One suspects Chabrol recognized a certain amount of weakness in the motivations. He attempts to cover it up with some clever editing that jumps from shortly before the crime until hours later, only actually showing it near the end, in flashback. This disjointed and fragmented sense of time is used throughout the picture as Violette has a variety of flashbacks, with both ironic and portentous significance. The time structure frequently becomes difficult to follow (more than once as I was watching, I thought a reel had been dropped somehow), but had a strict chronological narration been used, what little impact the crime carries would have been greatly blunted, making the last half hour anticlimactic. It's a clever use of editing technique to sustain interest, though it may leave some viewers scratching their heads. The pacing is often lethargic, and the sexual content is quite far from erotic. As a result it hardly qualifies as a thriller, and may disappoint those lookng for one of Chabrol's Hitchcockian outings.

Rating for Style: B+
Rating for Substance: B

 

Image Transfer

 One
Aspect Ratio1.33:1 - P&S
Original Aspect Rationo
Anamorphicno


Image Transfer Review: The 1.33:1 picture is quite obviously trimmed significantly on the sides, with characters cut in half or shunted off screen while they deliver lines. The glowing photography of Jean Rabier comes across pretty well, giving a nice romantic glow to the proceedings. However, color, while vivid, is a bit smeary, and some scenes are excessively dark. The print suffers from moderate speckling and occasional light damage. Patterns tend to shimmer, indicating the bit rate may be a bit on the low side.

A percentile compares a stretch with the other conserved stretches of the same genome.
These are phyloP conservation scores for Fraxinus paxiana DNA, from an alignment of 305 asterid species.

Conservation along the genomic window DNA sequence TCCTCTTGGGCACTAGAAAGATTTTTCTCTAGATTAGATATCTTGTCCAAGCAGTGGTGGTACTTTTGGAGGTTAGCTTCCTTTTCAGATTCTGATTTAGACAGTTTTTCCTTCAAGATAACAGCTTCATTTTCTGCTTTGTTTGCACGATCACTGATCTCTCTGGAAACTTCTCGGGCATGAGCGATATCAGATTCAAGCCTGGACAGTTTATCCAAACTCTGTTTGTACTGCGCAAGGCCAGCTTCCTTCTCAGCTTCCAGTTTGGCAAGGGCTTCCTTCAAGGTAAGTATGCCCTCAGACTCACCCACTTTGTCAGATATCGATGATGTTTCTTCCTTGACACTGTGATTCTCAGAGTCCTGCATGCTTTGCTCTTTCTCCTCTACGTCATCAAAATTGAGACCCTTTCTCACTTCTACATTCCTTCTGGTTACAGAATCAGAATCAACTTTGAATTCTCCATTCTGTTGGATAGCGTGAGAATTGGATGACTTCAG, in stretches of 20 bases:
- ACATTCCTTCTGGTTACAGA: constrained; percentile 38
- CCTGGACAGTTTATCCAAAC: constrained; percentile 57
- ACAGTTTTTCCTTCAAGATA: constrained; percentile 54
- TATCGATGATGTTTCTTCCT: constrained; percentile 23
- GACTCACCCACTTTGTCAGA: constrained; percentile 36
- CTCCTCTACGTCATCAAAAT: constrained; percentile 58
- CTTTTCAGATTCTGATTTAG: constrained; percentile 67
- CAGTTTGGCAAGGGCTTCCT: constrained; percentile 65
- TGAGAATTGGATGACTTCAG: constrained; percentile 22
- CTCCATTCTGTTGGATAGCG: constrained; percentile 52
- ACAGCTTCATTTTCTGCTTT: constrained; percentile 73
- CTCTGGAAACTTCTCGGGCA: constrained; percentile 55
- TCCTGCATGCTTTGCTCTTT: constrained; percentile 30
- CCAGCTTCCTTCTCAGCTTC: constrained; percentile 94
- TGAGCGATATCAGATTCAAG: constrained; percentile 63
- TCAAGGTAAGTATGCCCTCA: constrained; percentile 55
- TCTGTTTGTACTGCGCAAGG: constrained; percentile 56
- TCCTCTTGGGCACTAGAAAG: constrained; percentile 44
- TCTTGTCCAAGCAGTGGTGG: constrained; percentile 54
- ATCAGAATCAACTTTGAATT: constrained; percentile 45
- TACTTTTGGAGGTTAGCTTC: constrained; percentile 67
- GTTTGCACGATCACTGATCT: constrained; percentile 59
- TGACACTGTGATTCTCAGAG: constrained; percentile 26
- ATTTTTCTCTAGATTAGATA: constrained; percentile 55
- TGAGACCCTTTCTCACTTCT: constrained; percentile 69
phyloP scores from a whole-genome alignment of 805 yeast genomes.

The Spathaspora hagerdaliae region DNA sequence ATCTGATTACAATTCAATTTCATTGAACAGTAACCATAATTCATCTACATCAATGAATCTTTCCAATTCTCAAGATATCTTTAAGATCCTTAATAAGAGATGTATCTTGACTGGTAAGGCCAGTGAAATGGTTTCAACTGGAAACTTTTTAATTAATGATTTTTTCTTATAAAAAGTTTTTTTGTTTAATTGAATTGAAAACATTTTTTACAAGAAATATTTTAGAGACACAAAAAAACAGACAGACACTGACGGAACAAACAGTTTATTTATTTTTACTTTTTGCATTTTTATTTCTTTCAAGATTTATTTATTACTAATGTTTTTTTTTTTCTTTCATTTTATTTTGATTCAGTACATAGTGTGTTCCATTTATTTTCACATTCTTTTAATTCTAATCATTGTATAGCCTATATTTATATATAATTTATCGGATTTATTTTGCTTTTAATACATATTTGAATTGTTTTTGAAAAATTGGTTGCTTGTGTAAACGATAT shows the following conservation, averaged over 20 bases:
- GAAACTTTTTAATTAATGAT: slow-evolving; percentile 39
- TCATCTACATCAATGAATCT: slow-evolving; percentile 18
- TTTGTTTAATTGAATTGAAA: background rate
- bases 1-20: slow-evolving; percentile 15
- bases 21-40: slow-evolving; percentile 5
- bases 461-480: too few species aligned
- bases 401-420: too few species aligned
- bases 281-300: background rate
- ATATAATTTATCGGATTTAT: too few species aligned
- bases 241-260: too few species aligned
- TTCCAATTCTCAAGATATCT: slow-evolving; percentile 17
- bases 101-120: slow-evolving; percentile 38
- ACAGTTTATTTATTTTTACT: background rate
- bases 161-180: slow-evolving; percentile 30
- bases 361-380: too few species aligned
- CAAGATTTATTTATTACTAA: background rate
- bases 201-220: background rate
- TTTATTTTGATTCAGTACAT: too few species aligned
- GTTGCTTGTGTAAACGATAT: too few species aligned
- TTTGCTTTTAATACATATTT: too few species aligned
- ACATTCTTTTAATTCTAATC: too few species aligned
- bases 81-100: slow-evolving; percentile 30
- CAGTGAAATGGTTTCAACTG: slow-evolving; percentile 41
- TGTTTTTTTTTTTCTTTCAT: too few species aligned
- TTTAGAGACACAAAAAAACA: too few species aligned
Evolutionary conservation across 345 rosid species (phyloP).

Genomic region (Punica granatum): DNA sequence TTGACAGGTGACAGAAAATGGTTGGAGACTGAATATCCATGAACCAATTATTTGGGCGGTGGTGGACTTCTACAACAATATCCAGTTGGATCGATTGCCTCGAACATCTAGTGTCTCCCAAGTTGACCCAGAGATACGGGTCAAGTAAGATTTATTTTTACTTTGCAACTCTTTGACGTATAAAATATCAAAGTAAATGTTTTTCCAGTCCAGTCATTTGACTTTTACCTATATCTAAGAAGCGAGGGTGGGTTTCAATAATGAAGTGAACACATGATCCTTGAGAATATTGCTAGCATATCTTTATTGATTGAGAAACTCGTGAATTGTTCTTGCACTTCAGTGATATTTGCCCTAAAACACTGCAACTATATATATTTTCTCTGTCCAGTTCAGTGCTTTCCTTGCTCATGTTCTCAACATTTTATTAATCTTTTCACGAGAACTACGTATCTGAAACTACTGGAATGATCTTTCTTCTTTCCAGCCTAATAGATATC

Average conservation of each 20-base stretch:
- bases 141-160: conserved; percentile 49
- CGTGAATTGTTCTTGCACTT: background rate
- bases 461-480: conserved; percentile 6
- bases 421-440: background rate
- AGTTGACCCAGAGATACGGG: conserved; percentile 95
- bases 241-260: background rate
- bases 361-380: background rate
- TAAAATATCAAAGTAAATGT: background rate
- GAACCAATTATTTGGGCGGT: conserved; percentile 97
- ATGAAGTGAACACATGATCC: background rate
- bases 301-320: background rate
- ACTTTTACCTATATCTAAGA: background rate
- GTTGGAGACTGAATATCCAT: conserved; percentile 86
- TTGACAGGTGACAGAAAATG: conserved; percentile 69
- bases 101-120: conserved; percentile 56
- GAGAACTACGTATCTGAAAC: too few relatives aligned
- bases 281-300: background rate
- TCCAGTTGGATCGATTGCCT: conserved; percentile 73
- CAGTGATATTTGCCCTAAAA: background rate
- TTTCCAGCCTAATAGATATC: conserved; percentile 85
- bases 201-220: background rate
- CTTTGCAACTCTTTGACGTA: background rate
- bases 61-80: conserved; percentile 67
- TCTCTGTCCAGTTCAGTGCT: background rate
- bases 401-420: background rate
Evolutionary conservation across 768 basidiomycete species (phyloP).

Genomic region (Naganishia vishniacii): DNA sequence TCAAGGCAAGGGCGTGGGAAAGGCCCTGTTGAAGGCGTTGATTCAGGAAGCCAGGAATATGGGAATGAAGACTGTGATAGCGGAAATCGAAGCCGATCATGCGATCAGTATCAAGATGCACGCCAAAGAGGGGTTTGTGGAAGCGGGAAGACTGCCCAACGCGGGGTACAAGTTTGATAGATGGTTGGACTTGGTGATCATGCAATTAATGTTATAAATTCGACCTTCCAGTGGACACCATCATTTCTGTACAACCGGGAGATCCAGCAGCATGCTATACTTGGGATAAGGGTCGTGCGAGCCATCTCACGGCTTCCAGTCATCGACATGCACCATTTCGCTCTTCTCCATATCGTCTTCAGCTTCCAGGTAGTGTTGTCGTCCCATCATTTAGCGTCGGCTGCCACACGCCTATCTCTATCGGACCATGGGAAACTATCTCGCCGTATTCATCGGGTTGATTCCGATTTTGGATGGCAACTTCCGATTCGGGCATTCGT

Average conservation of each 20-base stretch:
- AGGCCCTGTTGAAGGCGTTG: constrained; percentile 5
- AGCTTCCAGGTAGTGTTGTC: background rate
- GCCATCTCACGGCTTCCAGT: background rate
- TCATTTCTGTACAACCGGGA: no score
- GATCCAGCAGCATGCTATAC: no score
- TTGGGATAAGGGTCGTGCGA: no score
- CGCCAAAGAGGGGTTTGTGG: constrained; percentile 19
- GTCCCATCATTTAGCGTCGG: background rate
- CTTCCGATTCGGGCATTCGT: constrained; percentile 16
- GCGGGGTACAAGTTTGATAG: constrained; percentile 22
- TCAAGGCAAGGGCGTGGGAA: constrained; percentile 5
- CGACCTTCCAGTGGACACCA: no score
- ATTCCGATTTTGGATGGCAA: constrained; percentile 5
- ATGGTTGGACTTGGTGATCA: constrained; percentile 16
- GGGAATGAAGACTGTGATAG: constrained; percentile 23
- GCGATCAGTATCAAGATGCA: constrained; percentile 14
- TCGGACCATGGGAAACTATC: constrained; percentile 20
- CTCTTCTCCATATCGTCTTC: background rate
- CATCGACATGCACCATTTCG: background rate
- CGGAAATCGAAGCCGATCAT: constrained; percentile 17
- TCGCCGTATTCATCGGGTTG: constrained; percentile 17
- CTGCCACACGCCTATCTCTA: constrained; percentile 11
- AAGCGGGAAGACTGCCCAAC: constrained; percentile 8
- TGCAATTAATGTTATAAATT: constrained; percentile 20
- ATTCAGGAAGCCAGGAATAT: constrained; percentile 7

Image Transfer Grade: C+

 

Audio Transfer

 LanguageRemote Access
DS 2.0Frenchno


Audio Transfer Review: Although the dialogue is firmly rooted in the center, occasional sound effects display some directionality. Unfortunately, the soundtrack is rather noisy, with hiss and other issues prevalent throughout the entire running time. The soundtrack has a rather limited range, lacking in presence and bass.

Audio Transfer Grade: C-

 

Disc Extras

Static menu with music
Scene Access with 16 cues and remote access
Subtitles/Captions in English with remote access
6 Other Trailer(s) featuring Comedy of Power, Le Petit lieutenant, Nathalie, Gilles' Wife, Changing Times, La Belle captive
Packaging: Amaray
Picture Disc
1 Disc
1-Sided disc(s)
Layers: RSDL
Layers Switch: 01h:09m:48s

Extras Review: The only extras are trailers for six French pictures released on DVD by Koch Lorber. One of them, Comedy of Power is a Claude Chabrol picture; only the trailers for Le petit lieutenant and La belle captive are presented in anamorphic widescreen; the rest are in nonanamorphic widescreen. If only Koch Lorber had seen fit to present Violette in some kind of widescreen!

Extras Grade: D

 

Final Comments

While there are some uneven aspects, Huppert is excellent in the complex lead role. Alas, the print is not only in marginal shape, but it's panned and scanned to boot.